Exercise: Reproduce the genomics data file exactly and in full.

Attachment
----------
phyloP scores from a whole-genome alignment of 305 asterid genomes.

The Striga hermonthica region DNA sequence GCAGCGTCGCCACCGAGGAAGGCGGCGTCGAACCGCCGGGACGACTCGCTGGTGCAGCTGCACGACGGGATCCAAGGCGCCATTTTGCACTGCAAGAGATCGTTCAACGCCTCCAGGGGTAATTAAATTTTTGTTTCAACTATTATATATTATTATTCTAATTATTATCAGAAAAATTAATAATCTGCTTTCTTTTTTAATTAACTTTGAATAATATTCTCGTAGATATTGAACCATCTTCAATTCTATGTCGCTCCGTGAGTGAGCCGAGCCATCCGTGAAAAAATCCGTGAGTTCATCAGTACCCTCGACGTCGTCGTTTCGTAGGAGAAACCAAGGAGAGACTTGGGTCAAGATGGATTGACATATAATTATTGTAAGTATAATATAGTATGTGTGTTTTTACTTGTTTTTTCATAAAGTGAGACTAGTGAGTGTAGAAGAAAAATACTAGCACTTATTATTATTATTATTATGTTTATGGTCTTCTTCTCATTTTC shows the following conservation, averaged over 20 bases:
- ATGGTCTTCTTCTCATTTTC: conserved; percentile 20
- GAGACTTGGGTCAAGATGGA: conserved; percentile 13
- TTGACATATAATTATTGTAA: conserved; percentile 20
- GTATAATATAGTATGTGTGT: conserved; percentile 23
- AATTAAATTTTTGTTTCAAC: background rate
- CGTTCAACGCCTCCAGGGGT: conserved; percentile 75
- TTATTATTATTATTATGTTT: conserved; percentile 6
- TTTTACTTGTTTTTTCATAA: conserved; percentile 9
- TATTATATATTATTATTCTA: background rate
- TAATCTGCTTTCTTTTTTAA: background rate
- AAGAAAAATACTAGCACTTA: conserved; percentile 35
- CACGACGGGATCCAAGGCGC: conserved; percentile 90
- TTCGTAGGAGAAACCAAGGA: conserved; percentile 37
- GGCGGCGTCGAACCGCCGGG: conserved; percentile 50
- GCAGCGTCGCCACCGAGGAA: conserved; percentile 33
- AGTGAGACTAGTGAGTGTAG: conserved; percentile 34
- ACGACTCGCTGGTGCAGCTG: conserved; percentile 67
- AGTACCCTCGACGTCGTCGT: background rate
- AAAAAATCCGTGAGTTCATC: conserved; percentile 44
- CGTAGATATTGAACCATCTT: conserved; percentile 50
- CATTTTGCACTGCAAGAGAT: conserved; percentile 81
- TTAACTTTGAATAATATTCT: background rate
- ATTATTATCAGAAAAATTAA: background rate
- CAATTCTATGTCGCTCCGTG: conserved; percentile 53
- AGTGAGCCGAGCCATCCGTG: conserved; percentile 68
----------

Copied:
phyloP scores from a whole-genome alignment of 305 asterid genomes.

The Striga hermonthica region DNA sequence GCAGCGTCGCCACCGAGGAAGGCGGCGTCGAACCGCCGGGACGACTCGCTGGTGCAGCTGCACGACGGGATCCAAGGCGCCATTTTGCACTGCAAGAGATCGTTCAACGCCTCCAGGGGTAATTAAATTTTTGTTTCAACTATTATATATTATTATTCTAATTATTATCAGAAAAATTAATAATCTGCTTTCTTTTTTAATTAACTTTGAATAATATTCTCGTAGATATTGAACCATCTTCAATTCTATGTCGCTCCGTGAGTGAGCCGAGCCATCCGTGAAAAAATCCGTGAGTTCATCAGTACCCTCGACGTCGTCGTTTCGTAGGAGAAACCAAGGAGAGACTTGGGTCAAGATGGATTGACATATAATTATTGTAAGTATAATATAGTATGTGTGTTTTTACTTGTTTTTTCATAAAGTGAGACTAGTGAGTGTAGAAGAAAAATACTAGCACTTATTATTATTATTATTATGTTTATGGTCTTCTTCTCATTTTC shows the following conservation, averaged over 20 bases:
- ATGGTCTTCTTCTCATTTTC: conserved; percentile 20
- GAGACTTGGGTCAAGATGGA: conserved; percentile 13
- TTGACATATAATTATTGTAA: conserved; percentile 20
- GTATAATATAGTATGTGTGT: conserved; percentile 23
- AATTAAATTTTTGTTTCAAC: background rate
- CGTTCAACGCCTCCAGGGGT: conserved; percentile 75
- TTATTATTATTATTATGTTT: conserved; percentile 6
- TTTTACTTGTTTTTTCATAA: conserved; percentile 9
- TATTATATATTATTATTCTA: background rate
- TAATCTGCTTTCTTTTTTAA: background rate
- AAGAAAAATACTAGCACTTA: conserved; percentile 35
- CACGACGGGATCCAAGGCGC: conserved; percentile 90
- TTCGTAGGAGAAACCAAGGA: conserved; percentile 37
- GGCGGCGTCGAACCGCCGGG: conserved; percentile 50
- GCAGCGTCGCCACCGAGGAA: conserved; percentile 33
- AGTGAGACTAGTGAGTGTAG: conserved; percentile 34
- ACGACTCGCTGGTGCAGCTG: conserved; percentile 67
- AGTACCCTCGACGTCGTCGT: background rate
- AAAAAATCCGTGAGTTCATC: conserved; percentile 44
- CGTAGATATTGAACCATCTT: conserved; percentile 50
- CATTTTGCACTGCAAGAGAT: conserved; percentile 81
- TTAACTTTGAATAATATTCT: background rate
- ATTATTATCAGAAAAATTAA: background rate
- CAATTCTATGTCGCTCCGTG: conserved; percentile 53
- AGTGAGCCGAGCCATCCGTG: conserved; percentile 68